During this period of Tory driven Austerity, Priti Patel has claimed over £400,000 in expenses in the last 4 years alone.
Before being sacked in disgrace for breaching the Ministerial Code by meeting with a foreign government, Israel, on her own with no permission nor guidance, The Tory Home Secretary, and former International Development Secretary & Tory employment minister Priti Patel was a spin doctor paid hundreds of thousands of pounds to counter negative publicity for the tobacco industry. Patel worked for Shandwick, a lobbying and PR firm that worked for British American Tobacco (BAT).
Patel was one of seven employees used by Shandwick on the account.
One of her jobs was to lobby MEPs against the introduction of the EU tobacco control directive, which was introduced shortly after the new millennium.
She was charged with ensuring that a letter from the BAT chairman at the time, Martin Broughton, outlining his objection to the directive, was faxed to every MEP.
But internal BAT documents show that in addition to her work lobbying MEPs, Patel’s team played a key role in fashioning the company’s public profile. In a memo dated 14 December 2000, a senior executive within the company, Andreas Vecchiet, conducted an annual appraisal of the Shandwick team’s performance. “We have mainly used Shandwick for project-based work relating to the WHO [World Health Organisation] campaign, NGO monitoring … reputation issues relating to Burma, and some limited advice relating to Nigeria and labour standards.”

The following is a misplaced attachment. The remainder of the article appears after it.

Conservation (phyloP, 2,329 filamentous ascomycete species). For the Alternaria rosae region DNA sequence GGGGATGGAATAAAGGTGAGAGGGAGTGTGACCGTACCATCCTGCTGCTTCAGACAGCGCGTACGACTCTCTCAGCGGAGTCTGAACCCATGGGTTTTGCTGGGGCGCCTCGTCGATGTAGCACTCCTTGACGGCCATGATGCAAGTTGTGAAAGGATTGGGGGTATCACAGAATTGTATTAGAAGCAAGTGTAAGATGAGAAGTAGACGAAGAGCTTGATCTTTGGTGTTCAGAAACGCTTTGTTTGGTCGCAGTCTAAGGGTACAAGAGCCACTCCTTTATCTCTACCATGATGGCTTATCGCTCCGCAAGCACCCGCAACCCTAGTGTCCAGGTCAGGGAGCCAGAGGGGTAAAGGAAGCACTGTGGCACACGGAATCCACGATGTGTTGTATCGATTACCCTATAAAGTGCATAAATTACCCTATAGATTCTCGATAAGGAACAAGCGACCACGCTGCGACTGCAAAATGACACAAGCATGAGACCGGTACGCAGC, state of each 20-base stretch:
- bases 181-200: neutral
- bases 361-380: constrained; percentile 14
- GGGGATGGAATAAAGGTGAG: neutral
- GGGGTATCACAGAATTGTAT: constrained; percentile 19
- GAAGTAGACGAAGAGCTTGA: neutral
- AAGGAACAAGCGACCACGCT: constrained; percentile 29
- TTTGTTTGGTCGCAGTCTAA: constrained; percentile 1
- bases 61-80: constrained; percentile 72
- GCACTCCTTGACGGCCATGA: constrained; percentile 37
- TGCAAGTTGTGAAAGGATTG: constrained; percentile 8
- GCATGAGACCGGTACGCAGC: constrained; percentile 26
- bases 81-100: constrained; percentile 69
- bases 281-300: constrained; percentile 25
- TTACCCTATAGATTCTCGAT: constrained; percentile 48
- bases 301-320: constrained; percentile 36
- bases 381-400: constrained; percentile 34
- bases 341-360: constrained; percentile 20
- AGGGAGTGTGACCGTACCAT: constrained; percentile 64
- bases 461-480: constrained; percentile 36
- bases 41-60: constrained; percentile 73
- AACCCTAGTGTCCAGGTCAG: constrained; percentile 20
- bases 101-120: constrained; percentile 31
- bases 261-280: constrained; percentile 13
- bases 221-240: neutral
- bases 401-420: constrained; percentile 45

BAT’s position in Burma at the turn of the millennium was hugely controversial. “BAT’s factory in Burma was jointly owned with the military dictatorship and so helped fund one of the most brutal military dictatorships in the world,” said Anna Roberts, executive director at Burma Campaign UK.
“BAT refused to admit how much money it gave to the dictatorship, but Burma Campaign UK estimated that BAT paid the generals $16m (£10m) in taxes alone between 1999 and 2002. In contrast, BAT paid its factory workers in Burma just £15 a month. The dictatorship spent 40% of its budget on the military.”
Following widespread public outrage, BAT pulled out of Burma in 2003.
The tobacco giant also came under fire in Nigeria after children as young as seven were found to be working on farms supplying it with tobacco leaf.
The documents show that in 2001, Shandwick drew up plans to invoice BAT for 279 hours of its work a month, of which Patel’s contribution amounted to 100 hours. BAT was charged £165 an hour for Patel’s services. The entire team was on a monthly retainer of nearly £40,000 – a total of almost £500,000 a year.
Patel has consistently refused to comment on this.
Patel is seen as on the far right of the Conservative party, having backed calls for the return of capital punishment and voted against same-sex marriage, and has arguably already been sacked once for treason. She is now in charge of the Home Office – from where her insane views will shape our country with all the serious power that comes with one of the 3 largest offices of State.
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